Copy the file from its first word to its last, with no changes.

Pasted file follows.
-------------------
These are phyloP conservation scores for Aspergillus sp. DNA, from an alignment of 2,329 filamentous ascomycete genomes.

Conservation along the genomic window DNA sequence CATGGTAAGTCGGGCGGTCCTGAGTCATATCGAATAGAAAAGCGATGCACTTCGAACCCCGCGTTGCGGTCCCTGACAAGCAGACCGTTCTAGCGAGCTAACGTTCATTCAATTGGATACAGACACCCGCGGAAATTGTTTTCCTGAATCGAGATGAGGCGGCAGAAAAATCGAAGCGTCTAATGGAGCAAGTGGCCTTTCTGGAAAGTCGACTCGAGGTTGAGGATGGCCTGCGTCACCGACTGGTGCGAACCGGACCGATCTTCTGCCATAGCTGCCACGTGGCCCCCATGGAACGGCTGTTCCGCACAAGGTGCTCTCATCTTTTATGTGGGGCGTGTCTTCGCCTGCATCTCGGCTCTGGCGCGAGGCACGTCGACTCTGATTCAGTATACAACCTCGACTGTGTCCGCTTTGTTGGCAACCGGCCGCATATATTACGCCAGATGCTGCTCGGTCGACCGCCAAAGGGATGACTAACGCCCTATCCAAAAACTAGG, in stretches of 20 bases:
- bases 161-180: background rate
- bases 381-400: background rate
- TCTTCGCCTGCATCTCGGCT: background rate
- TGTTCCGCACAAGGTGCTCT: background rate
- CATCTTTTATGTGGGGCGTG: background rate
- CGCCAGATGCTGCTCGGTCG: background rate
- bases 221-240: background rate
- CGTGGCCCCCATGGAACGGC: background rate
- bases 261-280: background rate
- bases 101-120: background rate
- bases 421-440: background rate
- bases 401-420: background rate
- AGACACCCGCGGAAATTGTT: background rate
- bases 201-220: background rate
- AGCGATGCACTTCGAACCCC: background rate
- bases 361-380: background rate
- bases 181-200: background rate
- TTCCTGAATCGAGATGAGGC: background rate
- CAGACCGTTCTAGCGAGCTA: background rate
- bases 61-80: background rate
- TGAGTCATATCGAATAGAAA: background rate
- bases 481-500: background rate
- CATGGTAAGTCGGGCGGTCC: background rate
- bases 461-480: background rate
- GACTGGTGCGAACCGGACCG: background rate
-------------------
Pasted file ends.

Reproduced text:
These are phyloP conservation scores for Aspergillus sp. DNA, from an alignment of 2,329 filamentous ascomycete genomes.

Conservation along the genomic window DNA sequence CATGGTAAGTCGGGCGGTCCTGAGTCATATCGAATAGAAAAGCGATGCACTTCGAACCCCGCGTTGCGGTCCCTGACAAGCAGACCGTTCTAGCGAGCTAACGTTCATTCAATTGGATACAGACACCCGCGGAAATTGTTTTCCTGAATCGAGATGAGGCGGCAGAAAAATCGAAGCGTCTAATGGAGCAAGTGGCCTTTCTGGAAAGTCGACTCGAGGTTGAGGATGGCCTGCGTCACCGACTGGTGCGAACCGGACCGATCTTCTGCCATAGCTGCCACGTGGCCCCCATGGAACGGCTGTTCCGCACAAGGTGCTCTCATCTTTTATGTGGGGCGTGTCTTCGCCTGCATCTCGGCTCTGGCGCGAGGCACGTCGACTCTGATTCAGTATACAACCTCGACTGTGTCCGCTTTGTTGGCAACCGGCCGCATATATTACGCCAGATGCTGCTCGGTCGACCGCCAAAGGGATGACTAACGCCCTATCCAAAAACTAGG, in stretches of 20 bases:
- bases 161-180: background rate
- bases 381-400: background rate
- TCTTCGCCTGCATCTCGGCT: background rate
- TGTTCCGCACAAGGTGCTCT: background rate
- CATCTTTTATGTGGGGCGTG: background rate
- CGCCAGATGCTGCTCGGTCG: background rate
- bases 221-240: background rate
- CGTGGCCCCCATGGAACGGC: background rate
- bases 261-280: background rate
- bases 101-120: background rate
- bases 421-440: background rate
- bases 401-420: background rate
- AGACACCCGCGGAAATTGTT: background rate
- bases 201-220: background rate
- AGCGATGCACTTCGAACCCC: background rate
- bases 361-380: background rate
- bases 181-200: background rate
- TTCCTGAATCGAGATGAGGC: background rate
- CAGACCGTTCTAGCGAGCTA: background rate
- bases 61-80: background rate
- TGAGTCATATCGAATAGAAA: background rate
- bases 481-500: background rate
- CATGGTAAGTCGGGCGGTCC: background rate
- bases 461-480: background rate
- GACTGGTGCGAACCGGACCG: background rate